NOTE: Up to this point there are no files (unless you added them manually) in the bucket. We will be adding those later as part of our CICD.
# Create storage bucketgsutil mb -c standard -l southamerica-east1 -b on gs://my-bucket.example.com.br# Make the bucket publicgsutil iam ch allUsers:objectViewer gs://my-bucket.example.com.br# Configure bucket for webgsutil web set -m index.html -e index.html gs://my-bucket.example.com.br# Create backend-bucket using our newly created bucketsgcloud compute backend-buckets create my-backend-bucket \ --gcs-bucket-name=gs://my-bucket.example.com.br \ --enable-cdn
Step 7: Create the Load Balancer and Path Matchers
First, we create a url-map that will contain the rules that define the routing behavior of our load balancer. By default, it will direct any requests to an undefined path to our bucket. Note: You could create a separate bucket for serving such requests with a custom error message.
The final two commands create redirecting rules that direct requests to my-backend.example.com.br to our backend service and requests to my-bucket.example.com.br to our bucket.
# Create a URL mapgcloud compute url-maps create my-lb-map \ --default-backend-bucket my-backend-bucket
# Add path matcher to the URL map (backend)gcloud compute url-maps add-path-matcher my-lb-map \ --default-service my-backend-service \ --path-matcher-name my-pathmap-backend \ --new-hosts=my-backend.example.com.br
# Add path matcher to the URL map (frontend)gcloud compute url-maps add-path-matcher my-lb-map \ --default-backend-bucket my-backend-bucket \ --path-matcher-name my-pathmap-frontend \ --new-hosts=my-bucket.example.com.br
Step 8: Setting up HTTPS
First, we create an SSL certificate managed by Google (provisioned and automatically renewed) that contains all domain names that belong to our application (up to 100 per certificate and wildcard domains are not supported).
We proceed to creating a proxy which will receive external HTTPS traffic and provide the appropriate certificate so that our backend does not need to worry about it. Note: At the time of this writing, a proxy can have up to 15 certificates.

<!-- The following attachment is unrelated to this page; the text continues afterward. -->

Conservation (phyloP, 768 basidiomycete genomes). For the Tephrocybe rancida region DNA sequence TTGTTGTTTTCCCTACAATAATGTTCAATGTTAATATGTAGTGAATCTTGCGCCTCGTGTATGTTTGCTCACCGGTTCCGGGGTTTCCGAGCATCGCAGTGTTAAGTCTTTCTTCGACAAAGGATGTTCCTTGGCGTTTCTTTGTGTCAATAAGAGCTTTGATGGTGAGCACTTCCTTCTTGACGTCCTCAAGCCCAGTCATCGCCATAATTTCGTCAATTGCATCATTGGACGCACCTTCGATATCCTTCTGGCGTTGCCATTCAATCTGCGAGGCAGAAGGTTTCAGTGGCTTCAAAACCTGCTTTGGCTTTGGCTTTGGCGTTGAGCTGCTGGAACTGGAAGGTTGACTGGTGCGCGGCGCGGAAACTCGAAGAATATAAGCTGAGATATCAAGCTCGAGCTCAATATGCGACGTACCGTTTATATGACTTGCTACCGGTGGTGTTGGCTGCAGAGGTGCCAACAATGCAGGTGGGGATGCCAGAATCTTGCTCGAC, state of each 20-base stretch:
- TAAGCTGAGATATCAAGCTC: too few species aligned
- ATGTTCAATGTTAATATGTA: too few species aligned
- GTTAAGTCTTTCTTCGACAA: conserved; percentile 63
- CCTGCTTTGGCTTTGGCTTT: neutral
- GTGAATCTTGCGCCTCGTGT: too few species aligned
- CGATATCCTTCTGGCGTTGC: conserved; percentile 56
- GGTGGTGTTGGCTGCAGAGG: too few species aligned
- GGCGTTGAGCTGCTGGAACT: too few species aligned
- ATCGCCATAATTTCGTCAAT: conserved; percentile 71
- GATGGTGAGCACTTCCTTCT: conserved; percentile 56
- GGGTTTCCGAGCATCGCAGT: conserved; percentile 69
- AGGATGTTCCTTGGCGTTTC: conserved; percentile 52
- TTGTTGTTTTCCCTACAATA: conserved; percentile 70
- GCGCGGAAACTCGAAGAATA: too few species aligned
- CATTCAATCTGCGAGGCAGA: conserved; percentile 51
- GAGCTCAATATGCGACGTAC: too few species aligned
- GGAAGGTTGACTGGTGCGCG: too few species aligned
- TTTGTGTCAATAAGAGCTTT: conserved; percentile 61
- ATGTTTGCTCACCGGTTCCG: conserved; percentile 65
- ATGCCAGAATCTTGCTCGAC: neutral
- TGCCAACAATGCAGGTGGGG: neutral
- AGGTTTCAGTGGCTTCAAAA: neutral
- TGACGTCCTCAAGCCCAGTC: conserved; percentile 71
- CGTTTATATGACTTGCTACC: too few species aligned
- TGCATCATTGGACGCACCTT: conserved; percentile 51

Finally, we create a forwarding rule that directs traffic incoming to our external IP to our newly created proxy.
# Create a managed certificate gcloud beta compute ssl-certificates create my-mcrt \ --domains my-bucket.example.com.br,my-backend.example.com.br
# Create an https proxygcloud compute target-https-proxies create my-https-proxy \ --url-map my-lb-map \ --ssl-certificates my-mcrt
# Create forwarding rules to proxygcloud compute forwarding-rules create my-forwarding-rule \ --address=my-lb-ipv4 \ --global \ --target-https-proxy=my-https-proxy \ --ports=443
Step 9: Setting up MySQL Database (Optional)
If our application requires a database, it can be setup as below. Note: We use a VPC peering to create a local (does not go through the internet) connection between the network containing our backend VMs and the database. By default, a public IP will be assigned to the DB but it will be firewalled from any incoming connection.
# Create address range for db private networkgcloud compute addresses create my-sql-network-ranges \ --global \ --purpose=VPC_PEERING \ --prefix-length=24 \ --network=my-lb-network
# Create the VPC peeringgcloud services vpc-peerings connect \ --service=servicenetworking.googleapis.com \ --ranges=my-sql-network-ranges \ --network=my-lb-network
# Create db instancegcloud beta sql instances create my-database-2 \ --network=my-lb-network \ --tier=db-n1-standard-1 \ --region=southamerica-east1
At this point we have all the infrastructure we need including our load balancer, a backend-service, a backend-bucket and a database. In the next part of this series we will integrate with a Github based CICD (GitOps) using Cloud Build.
Part 2 can be found here.